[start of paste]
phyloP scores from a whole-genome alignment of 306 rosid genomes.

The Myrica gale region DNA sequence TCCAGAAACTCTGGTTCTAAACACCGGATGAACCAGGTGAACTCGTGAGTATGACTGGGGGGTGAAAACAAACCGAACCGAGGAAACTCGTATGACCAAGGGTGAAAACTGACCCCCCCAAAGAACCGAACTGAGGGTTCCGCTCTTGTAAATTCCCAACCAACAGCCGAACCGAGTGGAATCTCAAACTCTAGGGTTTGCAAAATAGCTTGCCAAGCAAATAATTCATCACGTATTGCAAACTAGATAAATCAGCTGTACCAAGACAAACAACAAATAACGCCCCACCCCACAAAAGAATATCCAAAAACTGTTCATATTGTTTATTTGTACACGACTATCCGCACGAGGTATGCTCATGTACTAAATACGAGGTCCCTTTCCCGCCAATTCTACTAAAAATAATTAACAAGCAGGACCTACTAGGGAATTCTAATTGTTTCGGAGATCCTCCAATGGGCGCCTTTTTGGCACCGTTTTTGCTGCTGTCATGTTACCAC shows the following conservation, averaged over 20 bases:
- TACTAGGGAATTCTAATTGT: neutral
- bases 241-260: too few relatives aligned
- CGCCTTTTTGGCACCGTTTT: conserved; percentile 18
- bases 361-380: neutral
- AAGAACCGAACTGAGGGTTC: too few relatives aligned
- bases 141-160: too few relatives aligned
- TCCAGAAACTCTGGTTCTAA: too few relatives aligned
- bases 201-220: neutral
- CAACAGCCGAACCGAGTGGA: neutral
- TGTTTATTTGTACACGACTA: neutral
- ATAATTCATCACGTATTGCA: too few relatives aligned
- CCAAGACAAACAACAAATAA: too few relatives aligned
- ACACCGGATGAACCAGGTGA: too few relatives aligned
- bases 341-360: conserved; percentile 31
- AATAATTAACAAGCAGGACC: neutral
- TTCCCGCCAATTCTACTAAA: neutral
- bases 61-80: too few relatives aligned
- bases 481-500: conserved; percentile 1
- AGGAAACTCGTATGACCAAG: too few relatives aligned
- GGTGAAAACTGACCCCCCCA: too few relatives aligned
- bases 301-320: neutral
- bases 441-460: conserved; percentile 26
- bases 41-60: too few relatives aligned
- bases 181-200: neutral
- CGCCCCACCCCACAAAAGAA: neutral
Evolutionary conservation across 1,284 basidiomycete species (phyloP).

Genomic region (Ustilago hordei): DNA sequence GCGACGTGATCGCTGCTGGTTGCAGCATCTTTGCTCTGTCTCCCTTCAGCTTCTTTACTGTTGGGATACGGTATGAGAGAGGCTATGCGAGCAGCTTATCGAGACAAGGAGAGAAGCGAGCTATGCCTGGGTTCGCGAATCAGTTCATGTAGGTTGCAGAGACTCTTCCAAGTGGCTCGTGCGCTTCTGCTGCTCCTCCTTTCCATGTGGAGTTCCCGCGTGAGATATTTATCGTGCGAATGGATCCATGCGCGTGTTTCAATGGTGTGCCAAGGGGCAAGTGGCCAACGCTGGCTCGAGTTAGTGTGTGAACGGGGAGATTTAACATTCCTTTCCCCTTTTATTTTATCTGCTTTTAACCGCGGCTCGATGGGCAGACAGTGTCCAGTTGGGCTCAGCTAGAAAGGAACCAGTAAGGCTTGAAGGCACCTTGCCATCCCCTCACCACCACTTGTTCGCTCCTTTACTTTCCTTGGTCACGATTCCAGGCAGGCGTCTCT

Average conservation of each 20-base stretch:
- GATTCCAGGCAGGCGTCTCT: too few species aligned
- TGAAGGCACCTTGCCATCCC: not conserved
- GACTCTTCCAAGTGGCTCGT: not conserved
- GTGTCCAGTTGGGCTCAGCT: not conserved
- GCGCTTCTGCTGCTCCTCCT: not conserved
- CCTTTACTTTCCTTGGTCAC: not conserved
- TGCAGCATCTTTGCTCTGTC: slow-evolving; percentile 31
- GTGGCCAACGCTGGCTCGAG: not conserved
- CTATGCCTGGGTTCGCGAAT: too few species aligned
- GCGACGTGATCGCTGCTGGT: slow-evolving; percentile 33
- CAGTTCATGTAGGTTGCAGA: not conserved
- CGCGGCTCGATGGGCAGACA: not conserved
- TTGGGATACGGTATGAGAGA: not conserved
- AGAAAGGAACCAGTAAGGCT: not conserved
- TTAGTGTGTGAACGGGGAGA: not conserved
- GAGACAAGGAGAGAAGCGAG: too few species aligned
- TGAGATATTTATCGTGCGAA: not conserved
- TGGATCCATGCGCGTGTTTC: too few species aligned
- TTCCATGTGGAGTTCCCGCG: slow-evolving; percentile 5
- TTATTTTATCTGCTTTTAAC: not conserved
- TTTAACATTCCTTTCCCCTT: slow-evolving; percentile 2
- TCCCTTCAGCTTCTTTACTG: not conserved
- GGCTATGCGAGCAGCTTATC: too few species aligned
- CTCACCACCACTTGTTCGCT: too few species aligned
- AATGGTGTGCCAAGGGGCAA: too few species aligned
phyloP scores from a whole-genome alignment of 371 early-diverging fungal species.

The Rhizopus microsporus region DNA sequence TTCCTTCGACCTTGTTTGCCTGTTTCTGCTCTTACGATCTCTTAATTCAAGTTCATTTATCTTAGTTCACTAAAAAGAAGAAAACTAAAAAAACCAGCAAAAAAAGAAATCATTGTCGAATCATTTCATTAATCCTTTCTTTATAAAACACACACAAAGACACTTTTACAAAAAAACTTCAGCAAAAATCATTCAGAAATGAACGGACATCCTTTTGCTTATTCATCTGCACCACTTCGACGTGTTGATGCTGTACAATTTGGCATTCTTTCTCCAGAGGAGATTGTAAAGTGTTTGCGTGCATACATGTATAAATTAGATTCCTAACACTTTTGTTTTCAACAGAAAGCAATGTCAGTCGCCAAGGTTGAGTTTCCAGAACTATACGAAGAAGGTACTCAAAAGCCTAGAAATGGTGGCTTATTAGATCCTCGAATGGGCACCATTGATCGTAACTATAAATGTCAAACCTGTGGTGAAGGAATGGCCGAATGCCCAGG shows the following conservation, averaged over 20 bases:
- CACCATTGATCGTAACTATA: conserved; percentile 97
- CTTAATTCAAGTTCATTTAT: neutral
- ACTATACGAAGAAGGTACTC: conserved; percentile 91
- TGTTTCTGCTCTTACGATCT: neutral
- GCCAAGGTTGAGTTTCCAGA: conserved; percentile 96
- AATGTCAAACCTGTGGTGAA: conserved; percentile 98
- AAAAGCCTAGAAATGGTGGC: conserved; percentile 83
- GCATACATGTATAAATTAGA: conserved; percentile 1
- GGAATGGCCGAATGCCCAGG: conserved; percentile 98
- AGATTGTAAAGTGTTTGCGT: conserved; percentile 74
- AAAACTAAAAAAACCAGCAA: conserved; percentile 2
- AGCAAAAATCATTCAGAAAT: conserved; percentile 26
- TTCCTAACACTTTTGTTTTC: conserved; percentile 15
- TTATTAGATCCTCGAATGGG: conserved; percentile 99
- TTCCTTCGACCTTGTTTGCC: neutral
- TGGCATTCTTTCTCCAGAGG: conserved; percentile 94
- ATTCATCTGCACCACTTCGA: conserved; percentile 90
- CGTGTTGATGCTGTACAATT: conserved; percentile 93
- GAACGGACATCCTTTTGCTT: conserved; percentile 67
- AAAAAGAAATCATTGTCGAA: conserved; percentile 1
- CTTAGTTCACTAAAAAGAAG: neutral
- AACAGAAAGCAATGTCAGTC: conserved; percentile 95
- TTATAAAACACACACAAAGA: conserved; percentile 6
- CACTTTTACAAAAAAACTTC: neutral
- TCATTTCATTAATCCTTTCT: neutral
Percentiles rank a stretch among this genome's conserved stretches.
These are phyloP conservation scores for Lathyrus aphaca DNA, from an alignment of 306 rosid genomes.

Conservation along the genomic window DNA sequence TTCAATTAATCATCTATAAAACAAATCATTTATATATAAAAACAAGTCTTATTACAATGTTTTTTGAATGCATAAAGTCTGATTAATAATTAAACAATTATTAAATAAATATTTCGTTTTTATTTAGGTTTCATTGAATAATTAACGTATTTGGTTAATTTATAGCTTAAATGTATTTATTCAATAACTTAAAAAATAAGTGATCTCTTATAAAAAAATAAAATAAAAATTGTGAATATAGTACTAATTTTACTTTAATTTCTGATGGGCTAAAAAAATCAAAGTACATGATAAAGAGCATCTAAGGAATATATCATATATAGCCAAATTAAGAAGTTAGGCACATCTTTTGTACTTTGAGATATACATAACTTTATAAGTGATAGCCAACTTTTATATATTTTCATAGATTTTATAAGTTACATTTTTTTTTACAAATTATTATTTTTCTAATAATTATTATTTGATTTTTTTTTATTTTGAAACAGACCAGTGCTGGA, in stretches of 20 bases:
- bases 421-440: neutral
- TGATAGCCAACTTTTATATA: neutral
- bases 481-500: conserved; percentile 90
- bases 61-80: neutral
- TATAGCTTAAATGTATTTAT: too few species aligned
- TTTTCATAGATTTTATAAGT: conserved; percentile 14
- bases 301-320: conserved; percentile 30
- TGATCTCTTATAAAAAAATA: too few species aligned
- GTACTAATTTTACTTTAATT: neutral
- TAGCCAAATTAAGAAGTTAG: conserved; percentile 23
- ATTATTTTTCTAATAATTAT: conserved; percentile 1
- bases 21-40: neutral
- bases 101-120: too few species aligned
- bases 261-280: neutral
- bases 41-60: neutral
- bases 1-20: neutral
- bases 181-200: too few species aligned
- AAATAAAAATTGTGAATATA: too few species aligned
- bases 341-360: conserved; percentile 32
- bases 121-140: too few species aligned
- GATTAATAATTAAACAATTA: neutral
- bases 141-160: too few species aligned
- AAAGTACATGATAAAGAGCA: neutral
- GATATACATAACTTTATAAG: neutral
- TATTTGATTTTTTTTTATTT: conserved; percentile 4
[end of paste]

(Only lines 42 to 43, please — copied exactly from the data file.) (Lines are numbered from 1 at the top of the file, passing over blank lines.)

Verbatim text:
- CGCGGCTCGATGGGCAGACA: not conserved
- TTGGGATACGGTATGAGAGA: not conserved